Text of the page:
Step aside ‘kleptocracy’, here is what Malay voters are now concerned about

Kenneth Tee
Voters arrive at a polling centre to cast their ballots in Rantau April 13, 2019. ― Picture by Yusof Mat Isa

KUALA LUMPUR, Sept 19 — Former prime minister Datuk Seri Najib Razak’s kleptocracy issue is no longer significant and considered stale among Malay voters who voted for Pakatan Harapan (PH) in May 2018 during the 14th general election, a recent study by think-tank Ilham Centre found. 

Ilham Centre further suggested that certain segments of the population were beginning to have doubts over whether Najib is guilty or was falsely accused despite his ongoing 1Malaysia Development Berhad (1MDB) corruption trial at the High Court, leading to an erosion in Malay voters’ trust of the ruling coalition.

Najib’s ongoing 1MDB trial involves 25 criminal charges — four counts of abusing his position for his own financial benefit totalling almost RM2.3 billion allegedly originating from 1MDB and the resulting 21 counts of money-laundering.

It also said that the ongoing PKR infighting and knee-jerk policy changes have also contributed to the decline in Malay confidence and support.

“PH’s reputation and performance are among the most critical factors evaluated by the voters, especially its ability to fulfil the manifesto’s promise and passion for change. However change on an insignificant basis is seen as detrimental to Islam and Malays.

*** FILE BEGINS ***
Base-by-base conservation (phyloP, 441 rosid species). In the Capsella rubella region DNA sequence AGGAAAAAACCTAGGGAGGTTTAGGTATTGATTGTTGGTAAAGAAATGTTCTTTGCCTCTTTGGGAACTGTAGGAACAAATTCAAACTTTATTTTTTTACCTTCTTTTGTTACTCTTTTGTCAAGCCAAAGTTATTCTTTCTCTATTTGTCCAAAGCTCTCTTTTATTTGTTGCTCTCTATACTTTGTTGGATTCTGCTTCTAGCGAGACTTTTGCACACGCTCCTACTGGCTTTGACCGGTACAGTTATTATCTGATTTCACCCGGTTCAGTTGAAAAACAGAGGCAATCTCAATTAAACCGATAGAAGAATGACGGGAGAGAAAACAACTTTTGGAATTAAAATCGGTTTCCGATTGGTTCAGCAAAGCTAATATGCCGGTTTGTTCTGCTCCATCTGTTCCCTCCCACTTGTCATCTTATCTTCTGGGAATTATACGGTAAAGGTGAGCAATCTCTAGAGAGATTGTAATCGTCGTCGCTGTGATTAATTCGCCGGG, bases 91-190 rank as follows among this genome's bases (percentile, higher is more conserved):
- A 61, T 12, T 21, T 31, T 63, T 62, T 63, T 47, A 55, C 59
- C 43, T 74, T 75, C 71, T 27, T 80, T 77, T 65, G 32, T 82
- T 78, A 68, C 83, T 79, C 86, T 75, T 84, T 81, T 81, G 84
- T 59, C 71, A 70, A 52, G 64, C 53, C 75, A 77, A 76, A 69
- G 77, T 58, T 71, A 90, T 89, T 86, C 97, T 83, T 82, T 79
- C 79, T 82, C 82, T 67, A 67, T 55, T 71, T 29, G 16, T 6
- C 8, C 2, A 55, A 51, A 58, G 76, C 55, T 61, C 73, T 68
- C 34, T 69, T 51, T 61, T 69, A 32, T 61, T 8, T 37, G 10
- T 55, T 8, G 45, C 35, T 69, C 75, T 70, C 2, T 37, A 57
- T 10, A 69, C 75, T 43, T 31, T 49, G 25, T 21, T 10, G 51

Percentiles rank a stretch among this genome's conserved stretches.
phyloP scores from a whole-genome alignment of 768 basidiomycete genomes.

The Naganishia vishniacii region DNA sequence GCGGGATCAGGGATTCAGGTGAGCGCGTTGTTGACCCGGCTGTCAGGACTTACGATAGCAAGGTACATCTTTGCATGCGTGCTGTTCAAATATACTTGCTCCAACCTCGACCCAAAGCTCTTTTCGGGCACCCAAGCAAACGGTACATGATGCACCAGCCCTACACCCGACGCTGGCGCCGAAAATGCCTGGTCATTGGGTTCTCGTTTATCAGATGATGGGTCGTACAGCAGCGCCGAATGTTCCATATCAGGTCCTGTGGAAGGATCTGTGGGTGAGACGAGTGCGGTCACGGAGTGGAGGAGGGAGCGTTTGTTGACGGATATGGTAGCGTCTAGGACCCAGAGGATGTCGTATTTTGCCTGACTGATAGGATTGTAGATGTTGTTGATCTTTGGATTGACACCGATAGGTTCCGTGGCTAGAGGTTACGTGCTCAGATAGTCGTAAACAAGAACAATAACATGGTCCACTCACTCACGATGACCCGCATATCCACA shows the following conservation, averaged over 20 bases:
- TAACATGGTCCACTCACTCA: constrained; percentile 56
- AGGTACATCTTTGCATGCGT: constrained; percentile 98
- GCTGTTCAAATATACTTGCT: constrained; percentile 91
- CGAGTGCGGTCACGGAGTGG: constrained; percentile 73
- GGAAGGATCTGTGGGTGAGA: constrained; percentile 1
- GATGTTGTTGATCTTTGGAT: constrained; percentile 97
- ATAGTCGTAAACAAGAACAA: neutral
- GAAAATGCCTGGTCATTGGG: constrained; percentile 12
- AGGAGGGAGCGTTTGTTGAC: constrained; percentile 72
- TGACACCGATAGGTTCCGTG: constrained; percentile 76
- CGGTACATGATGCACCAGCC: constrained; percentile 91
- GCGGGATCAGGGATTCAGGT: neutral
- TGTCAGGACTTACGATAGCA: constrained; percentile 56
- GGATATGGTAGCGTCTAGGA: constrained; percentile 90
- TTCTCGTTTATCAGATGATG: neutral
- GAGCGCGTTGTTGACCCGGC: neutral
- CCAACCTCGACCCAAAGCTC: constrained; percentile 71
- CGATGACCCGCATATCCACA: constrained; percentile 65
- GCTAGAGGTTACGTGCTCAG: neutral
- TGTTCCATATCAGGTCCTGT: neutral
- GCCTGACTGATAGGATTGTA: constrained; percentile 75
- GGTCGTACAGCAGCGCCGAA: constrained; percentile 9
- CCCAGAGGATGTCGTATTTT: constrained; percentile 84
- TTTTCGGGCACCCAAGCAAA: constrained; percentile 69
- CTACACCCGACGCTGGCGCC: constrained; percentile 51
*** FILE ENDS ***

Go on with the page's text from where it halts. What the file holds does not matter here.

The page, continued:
“The seriousness of PH in defending Malay-Muslims is also debated on a daily basis and has become the most powerful weapon to arouse the most indignation among the populace in the name of race and religion,” it said in a statement here.

Earlier this year, PKR was embroiled in a sex video scandal targeting Economic Affairs Minister and party deputy president Datuk Seri Mohamed Azmin Ali in what was deemed as factional fight within PKR.

The conflict between PKR president Datuk Seri Anwar Ibrahim and Azmin has also risen to public attention on instances such as last year’s fractious PKR party election.

The statement added that after 16 months and several by-elections, PH now finds itself under pressure to gain the confidence of the Malays in the future.

In an unprecedented victory in GE14, PH defeated the ruling Barisan Nasional coalition which had enjoyed an uninterrupted reign over the country since Malaya’s independence in 1957.

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